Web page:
The Corporate Manslaughter and Corporate Homicide Act 2007 (“the Act”) comes into force on 6 April 2008.

What is the offence?

The offence is “corporate manslaughter”. An organisation will be guilty of the offence if the way in which its activities are managed or organised;

  • cause a person’s death; and
  • amounts to a gross breach of the duty of care owed to the deceased.

However, the organisation will only be guilty if a substantial element of the breach is the way in which activities are managed or organised by its senior management.

Who are “senior management”?

Senior management play a significant role in the;

  • actual management of the organisation; or
  • decision-making process in relation to management.

In reality, the identity of senior management will depend on the size and structure of the organisation.

Penalties

Fine: Unlimited! Recent health and safety fines have run into millions of pounds (Transco were fined £15 million for health and safety breaches in August 2005) and it is expected that corporate manslaughter fines will be higher.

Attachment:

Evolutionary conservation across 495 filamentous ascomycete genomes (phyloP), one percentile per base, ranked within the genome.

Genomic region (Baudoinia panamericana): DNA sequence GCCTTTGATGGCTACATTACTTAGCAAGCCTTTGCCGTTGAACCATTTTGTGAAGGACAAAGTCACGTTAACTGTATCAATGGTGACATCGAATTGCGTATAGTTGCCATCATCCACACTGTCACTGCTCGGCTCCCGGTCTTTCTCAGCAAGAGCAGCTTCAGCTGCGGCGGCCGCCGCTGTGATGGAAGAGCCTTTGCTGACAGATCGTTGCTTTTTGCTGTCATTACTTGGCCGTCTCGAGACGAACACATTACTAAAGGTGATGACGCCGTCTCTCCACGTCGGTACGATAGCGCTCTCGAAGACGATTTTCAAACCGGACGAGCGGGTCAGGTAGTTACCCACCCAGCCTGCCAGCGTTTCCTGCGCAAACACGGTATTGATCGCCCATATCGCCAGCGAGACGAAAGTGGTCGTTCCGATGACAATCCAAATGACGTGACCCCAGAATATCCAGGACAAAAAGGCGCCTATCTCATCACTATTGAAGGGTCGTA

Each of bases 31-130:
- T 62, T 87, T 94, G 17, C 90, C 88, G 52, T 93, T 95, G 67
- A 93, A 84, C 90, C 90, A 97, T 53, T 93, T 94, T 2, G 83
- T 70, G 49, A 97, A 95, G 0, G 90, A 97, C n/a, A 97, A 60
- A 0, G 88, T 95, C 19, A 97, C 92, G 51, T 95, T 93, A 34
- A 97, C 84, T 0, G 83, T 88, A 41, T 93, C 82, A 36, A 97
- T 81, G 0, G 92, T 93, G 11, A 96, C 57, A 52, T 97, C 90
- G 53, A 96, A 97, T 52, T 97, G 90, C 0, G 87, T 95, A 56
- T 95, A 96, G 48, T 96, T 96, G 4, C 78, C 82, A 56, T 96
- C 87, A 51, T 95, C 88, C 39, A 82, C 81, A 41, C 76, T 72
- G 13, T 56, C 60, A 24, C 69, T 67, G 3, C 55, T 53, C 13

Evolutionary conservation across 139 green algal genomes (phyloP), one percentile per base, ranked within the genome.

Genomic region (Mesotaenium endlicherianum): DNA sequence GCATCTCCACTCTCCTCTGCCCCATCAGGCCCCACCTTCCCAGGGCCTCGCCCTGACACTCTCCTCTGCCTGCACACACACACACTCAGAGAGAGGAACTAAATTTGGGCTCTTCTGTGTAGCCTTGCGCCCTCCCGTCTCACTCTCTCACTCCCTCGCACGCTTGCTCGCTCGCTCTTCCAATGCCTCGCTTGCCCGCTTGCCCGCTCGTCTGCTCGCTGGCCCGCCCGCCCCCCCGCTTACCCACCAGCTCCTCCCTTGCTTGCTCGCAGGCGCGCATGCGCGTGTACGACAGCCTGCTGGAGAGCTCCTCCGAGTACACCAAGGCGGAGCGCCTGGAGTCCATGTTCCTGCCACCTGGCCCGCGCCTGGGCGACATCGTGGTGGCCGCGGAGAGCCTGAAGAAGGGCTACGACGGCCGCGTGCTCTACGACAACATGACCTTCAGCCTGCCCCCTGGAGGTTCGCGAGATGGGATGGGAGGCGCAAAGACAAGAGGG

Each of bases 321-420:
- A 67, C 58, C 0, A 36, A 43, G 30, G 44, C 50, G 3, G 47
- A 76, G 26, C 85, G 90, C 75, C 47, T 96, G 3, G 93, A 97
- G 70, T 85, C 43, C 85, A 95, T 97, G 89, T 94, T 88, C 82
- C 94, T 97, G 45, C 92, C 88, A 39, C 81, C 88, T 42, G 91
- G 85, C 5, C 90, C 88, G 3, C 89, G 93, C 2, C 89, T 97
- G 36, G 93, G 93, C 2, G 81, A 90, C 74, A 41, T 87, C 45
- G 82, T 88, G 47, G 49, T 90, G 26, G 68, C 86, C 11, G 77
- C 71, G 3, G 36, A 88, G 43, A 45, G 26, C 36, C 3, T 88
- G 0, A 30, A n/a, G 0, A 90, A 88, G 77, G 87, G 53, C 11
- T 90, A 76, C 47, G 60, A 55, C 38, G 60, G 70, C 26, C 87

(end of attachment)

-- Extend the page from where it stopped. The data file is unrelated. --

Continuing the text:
Remedial action: organisations can be ordered to take steps to remedy a breach within a time limit.

Publicity Orders: courts will be able to order organisations to publicise details of their conviction, amount of the fine and terms of the order.

What about individuals’ liability?

There is no liability for individuals; so no fines and no imprisonment.

However, remember that police investigations will focus on senior management. This could increase pressure for parallel health and safety charges against individuals under which they could still be found liable.

What should employers be doing?

  • conduct a review of the application, effectiveness and enforcement of health and safety management systems;
  • carry out risk assessments and eliminate risks;
  • consider the culture of the organisation, attitude to health and safety and make any necessary changes;
  • review liability insurance – check that covers legal costs incurred underthe Act;
  • train staff and clarify responsibilities;
  • update organisational charts – ensure job profiles reflect roles carried out;
  • check/amend whistleblowing policy – encourage reports of health and safety breaches and/or concerns;
  • ensure company cars/vehicles are safe (the police have said they will investigate whether companies have carried out basic checks, for example, ensuring staff have MOT certificates, a valid driving licence and insurance).